Home Fashion The Andy Warhol Authentication Debacle That Launched an Antitrust Case

The Andy Warhol Authentication Debacle That Launched an Antitrust Case

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A book by Richard Dorment documents the contentious recent history of the Any Warhol Foundation. The cover features a work attributed to Andy Warhol, “Red Self Portrait” (1965) (image courtesy Pegasus Books)

In 2011, the Andy Warhol Art Authentication Board shut its doors. The entity was once part of the artist’s namesake foundation, which had spent three years embroiled in a $7 million lawsuit after it declared a 1965 silkscreen print attributed to Warhol a fake. The print’s owner — filmmaker Joe Simon-Whelan — thought otherwise. In 2007, he launched an antitrust suit against the board and the Andy Warhol Foundation, alleging that the latter had refused to authenticate the work in an effort to inflate the prices of pieces held by the artist’s estate.

The dramatic lawsuit, and the operations of the foundation and its now-shuttered authentication board, are illuminated in art critic Richard Dorment’s upcoming book Warhol After Warhol: Secrets, Lies, & Corruption in the Art World.

Simon-Whelan was one of many in the art world who had grown frustrated with the authentication board’s operations and suspected the group was dismissing authentic Warhols to drive up prices. Although the foundation, established by Warhol and funded by his estate, said its authentication board was an independent body, there had been multiple overlapping members.

The Warhol Foundation did not provide a statement to Hyperallergic in response to Dorment’s accusations. Simon-Whelan eventually withdrew his case in 2010. He had spent a personal fortune and couldn’t continue the grueling legal battle, despite his convictions.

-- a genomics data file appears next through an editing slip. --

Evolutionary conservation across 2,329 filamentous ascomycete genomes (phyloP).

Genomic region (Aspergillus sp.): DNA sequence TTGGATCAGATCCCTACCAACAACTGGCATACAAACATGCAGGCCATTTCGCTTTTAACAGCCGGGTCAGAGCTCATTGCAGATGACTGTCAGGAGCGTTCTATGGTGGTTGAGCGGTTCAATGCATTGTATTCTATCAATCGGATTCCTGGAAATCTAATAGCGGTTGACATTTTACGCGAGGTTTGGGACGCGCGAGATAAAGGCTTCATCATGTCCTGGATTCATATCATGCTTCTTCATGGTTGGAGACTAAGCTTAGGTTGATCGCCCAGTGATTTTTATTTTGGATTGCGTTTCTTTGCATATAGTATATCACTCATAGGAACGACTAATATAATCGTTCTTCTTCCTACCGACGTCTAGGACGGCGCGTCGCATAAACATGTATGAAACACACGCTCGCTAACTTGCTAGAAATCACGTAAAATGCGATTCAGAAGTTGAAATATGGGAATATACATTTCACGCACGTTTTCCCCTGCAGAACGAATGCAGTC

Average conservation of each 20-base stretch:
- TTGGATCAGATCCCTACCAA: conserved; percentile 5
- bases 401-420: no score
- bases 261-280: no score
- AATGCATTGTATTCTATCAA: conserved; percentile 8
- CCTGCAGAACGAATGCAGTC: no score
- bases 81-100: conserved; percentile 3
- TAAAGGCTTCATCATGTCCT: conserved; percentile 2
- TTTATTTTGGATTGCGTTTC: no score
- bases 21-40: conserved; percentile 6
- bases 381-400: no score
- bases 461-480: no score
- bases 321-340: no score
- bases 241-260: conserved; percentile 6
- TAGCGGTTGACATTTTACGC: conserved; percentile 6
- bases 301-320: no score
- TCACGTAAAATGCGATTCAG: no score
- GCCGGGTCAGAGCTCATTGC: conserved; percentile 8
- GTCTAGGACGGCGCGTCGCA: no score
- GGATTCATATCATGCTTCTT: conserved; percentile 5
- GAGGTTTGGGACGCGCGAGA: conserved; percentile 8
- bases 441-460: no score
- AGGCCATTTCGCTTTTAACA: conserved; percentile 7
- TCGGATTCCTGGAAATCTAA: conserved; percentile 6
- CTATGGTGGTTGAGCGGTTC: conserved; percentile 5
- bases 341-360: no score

When Simon-Whelan first approached Dorment with the saga of his Warhol self-portrait, upset that the board had refused to verify it, he “didn’t believe it,” the writer told Hyperallergic. “I thought the authentication was 100% correct, and so I resisted the whole thing,” Dorment added. Simon-Whelan had purchased the print in 1989 for around $200,000.

Still, the critic and the producer kept in touch, and Dorment ended up writing about Simon-Whelan’s case in the New York Review of Books. “It’s a story about criminality — it’s true crime,” the author said, noting a cast of characters that includes a former lawyer for the mafia and a Russian oligarch who was murdered.

Amid the more cinematic characters involved in the lawsuit itself, Dorment discusses the curators, scholars, and art historians who he thinks should have known better and failed to ask the right questions. Dorment said colleagues he respects still don’t buy his theories about the foundation: That it created a monopoly on the work of Andy Warhol and deployed an authentication scheme to rake in more and more money.

“In order to find all that information out, I had to follow a case of one person,” Dorment said. “Joe Simon.”

Warhol After Warhol: Secrets, Lies, & Corruption in the Art World will be published by Pegasus Books on December 5.

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